Originally published in Bleeding Skull! A 1980s Trash-Horror Odyssey.
Somebody had to bring abortions and slashers together. I’m glad Nick Millard was the one to do it.
Successful filmmaking is about cutting away the mundane, focusing on specifics, and presenting a world that can be understood and digested in approximately 90 minutes. In The General, we don’t see Buster Keaton clean his bathroom. We see him balance on the edge of a careening locomotive with nothing but a timber for support. In Female Prisoner Scorpion: Beast Stable, we don’t watch Meiko Kaji buy her iconic black trench coat. We watch her chop off a man’s arm to remove her handcuffs. Doctor Bloodbath, the last late 80s Nick Millard SOV film, does not work like this. It is preoccupied with the mundane. We see people looking at the ground, talking about rent money, and putting perfume on old boobs. This is not informed or successful filmmaking. However, we do learn that abortions are achieved by waving an ear-flushing kit in front of a vagina.
Gordon from Death Nurse and Death Nurse 2 runs a health clinic. The phone rings. An elderly nurse answers and says, “Why yes, we perform abortions here. Shall I put you down for 3 P.M.?” After each operation, Gordon shows up at the patient’s home, injects her with drugs, and kills her. He uses a knife, a hammer, a screwdriver, and a meat cleaver to do this. Between killings, Gordon drives his white sedan on the San Francisco streets. He also sits down at a desk or on a couch and stares into space while twiddling his thumbs or clenching his fists. Meanwhile, Gordon’s wife is having an affair with a poet, who is of unknown European descent. He doesn’t speak English very well, but has many lines. The wife looks to be in her mid-fifties. When the poet gets the wife pregnant, the wife says, “That dirty rotten no good Pollack son of a bitch!” Then she turns to Gordon for help. This involves stabbing a plastic doll with a butcher knife, aka AN ABORTION.
Like all of Nick Millard’s films, Doctor Bloodbath runs just over 60 minutes. And, like Criminally Insane II and Gunblast, this movie is filled with shockingly terrible compositions, uncomfortable bouts of silence, and rapid fire edits of repeated footage. It has the same languid actors playing the same languid roles, though with different character names. Elements are reused across all of his films so often (Gordon’s car, that cemetery footage from Criminally Insane, the house from every Millard film spanning 1976-1988), that the blurring of boundaries between the movies becomes inevitable. The netherworld that Millard creates for his characters never changes. It just spreads, organically, in 60-minute increments. Still, Doctor Bloodbath surpasses Criminally Insane II and the Death Nurse films in terms of entertainment. It has a plot and introduces secondary characters. There’s less pillaging of footage from past Millard triumphs. Except when Gordon kills his maid. That scene is stitched together with a maid-killing scene from Satan’s Black Wedding, which would be fine except that the maids are not the same.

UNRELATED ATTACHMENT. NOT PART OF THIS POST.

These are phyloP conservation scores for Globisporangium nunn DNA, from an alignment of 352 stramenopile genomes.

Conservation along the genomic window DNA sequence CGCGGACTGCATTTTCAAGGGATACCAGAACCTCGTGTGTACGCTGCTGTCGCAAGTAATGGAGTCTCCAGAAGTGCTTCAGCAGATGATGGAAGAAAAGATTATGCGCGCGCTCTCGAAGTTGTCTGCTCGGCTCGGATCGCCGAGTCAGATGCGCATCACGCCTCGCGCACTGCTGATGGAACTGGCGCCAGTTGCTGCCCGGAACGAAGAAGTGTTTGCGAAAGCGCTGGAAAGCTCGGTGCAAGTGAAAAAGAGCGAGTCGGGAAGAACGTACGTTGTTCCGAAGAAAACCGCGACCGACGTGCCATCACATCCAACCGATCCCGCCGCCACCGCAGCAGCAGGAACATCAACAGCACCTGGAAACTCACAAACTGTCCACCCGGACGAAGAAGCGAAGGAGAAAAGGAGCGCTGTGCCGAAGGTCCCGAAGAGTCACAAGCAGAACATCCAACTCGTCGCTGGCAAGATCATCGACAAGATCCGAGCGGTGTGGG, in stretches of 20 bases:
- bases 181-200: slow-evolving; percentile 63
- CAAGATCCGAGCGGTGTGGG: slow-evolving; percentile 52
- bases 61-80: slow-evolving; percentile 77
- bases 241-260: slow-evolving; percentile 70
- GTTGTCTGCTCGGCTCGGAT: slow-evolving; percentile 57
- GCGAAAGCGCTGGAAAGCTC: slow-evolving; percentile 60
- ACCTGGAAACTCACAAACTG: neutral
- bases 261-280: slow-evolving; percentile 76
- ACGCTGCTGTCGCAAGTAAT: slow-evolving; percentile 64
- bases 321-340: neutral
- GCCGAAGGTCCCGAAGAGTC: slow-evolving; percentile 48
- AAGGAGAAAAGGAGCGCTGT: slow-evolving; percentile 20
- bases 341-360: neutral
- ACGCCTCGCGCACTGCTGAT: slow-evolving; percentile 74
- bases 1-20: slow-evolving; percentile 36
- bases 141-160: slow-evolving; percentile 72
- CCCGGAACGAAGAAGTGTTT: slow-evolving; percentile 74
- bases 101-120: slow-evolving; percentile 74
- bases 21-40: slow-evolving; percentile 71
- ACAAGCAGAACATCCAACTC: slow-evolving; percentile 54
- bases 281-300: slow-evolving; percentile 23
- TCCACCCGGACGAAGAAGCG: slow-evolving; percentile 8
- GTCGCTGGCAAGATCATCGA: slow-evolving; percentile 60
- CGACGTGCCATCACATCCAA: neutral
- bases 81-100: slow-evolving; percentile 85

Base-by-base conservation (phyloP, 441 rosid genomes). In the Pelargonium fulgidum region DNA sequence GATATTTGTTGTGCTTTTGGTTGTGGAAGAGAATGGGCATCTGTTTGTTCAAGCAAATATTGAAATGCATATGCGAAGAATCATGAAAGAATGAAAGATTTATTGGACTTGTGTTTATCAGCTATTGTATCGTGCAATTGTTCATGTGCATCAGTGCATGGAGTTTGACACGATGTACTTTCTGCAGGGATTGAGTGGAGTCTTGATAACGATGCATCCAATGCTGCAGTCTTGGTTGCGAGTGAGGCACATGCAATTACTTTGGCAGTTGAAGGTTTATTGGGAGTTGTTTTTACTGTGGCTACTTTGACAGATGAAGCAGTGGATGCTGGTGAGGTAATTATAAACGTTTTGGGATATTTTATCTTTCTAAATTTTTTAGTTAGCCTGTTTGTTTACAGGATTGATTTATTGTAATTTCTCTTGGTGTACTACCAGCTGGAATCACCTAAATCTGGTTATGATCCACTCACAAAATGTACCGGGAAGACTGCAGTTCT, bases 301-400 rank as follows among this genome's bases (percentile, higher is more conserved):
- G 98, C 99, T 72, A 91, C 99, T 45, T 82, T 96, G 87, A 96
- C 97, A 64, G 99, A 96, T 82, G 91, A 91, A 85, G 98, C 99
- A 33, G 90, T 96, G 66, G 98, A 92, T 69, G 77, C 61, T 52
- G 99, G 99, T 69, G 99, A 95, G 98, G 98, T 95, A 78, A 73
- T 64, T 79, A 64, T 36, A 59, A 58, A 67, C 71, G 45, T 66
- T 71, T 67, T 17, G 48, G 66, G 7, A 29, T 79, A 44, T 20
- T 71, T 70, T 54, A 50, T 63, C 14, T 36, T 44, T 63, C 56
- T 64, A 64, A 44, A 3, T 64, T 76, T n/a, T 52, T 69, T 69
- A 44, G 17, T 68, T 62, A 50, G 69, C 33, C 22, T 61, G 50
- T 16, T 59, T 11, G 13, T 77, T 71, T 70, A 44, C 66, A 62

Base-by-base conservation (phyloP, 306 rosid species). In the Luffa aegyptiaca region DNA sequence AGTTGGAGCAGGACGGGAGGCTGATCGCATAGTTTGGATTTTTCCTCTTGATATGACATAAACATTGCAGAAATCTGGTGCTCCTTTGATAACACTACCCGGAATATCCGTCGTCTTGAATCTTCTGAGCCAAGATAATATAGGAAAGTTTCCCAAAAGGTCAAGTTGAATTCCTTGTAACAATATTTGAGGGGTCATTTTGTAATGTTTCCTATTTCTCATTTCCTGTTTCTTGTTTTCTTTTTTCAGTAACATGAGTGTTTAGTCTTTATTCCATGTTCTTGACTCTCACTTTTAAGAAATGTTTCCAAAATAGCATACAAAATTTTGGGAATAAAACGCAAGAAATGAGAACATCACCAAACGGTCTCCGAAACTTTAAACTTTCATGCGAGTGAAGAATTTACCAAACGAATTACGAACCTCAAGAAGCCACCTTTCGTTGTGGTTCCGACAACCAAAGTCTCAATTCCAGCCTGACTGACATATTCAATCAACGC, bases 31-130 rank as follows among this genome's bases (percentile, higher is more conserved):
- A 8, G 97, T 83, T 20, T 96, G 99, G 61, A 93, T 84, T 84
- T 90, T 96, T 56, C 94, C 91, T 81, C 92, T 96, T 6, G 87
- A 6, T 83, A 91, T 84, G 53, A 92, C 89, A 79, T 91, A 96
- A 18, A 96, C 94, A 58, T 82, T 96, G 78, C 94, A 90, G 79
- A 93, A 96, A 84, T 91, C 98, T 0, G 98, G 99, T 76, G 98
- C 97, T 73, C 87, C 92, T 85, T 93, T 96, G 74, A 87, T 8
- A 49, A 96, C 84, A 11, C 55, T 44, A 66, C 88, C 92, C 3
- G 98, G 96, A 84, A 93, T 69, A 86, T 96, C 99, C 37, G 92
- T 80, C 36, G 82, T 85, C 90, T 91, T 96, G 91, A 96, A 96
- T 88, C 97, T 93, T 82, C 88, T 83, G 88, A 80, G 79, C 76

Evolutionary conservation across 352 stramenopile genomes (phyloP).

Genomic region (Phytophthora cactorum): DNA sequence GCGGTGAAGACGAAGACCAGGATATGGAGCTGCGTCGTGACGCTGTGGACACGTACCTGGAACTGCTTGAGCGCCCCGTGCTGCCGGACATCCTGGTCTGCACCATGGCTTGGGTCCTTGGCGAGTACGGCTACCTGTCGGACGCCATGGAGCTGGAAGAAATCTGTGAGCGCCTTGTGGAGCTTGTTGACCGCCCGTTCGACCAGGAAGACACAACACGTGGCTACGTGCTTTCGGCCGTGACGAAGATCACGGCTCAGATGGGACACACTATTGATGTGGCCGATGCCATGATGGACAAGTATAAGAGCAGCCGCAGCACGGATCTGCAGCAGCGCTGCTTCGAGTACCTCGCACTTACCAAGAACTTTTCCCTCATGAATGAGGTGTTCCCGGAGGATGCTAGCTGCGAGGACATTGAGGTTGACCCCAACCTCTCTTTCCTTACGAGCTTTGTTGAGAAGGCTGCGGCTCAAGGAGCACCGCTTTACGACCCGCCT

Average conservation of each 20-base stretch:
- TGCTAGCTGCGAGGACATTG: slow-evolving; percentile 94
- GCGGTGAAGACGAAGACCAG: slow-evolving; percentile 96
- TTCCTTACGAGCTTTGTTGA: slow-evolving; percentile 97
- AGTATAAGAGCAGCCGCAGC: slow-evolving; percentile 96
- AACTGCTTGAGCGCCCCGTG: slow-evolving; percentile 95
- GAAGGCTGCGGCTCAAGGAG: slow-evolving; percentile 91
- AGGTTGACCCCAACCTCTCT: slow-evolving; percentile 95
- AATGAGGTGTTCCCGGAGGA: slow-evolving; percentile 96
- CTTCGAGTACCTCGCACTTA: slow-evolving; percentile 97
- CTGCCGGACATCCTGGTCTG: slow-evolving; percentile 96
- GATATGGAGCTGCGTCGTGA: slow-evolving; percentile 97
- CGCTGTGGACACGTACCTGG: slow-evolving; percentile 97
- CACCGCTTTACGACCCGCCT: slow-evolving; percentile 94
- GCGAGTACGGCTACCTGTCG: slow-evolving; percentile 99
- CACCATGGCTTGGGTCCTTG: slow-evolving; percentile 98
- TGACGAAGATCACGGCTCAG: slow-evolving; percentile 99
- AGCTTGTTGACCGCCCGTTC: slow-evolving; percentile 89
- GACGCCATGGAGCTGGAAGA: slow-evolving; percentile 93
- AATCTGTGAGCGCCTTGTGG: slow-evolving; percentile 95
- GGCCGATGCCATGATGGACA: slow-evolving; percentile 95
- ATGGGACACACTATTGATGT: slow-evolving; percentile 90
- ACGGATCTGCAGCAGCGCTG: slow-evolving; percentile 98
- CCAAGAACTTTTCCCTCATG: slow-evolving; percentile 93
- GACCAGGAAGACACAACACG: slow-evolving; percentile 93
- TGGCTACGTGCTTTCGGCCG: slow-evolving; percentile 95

Very few people should be asked to sit through Millard’s SOV films. But Doctor Bloodbath is different. The mundane elements are so opposite of what we’re familiar with that everything we see becomes exhilarating. The film never spends too much time focusing on any one element. Plus, every single person who appears onscreen will make you gasp, barf, or ask, “Is he/she OK?” This includes the bearded man who slowly waves his hands at us during the last three minutes of the film. We’ve never seen him before this happens.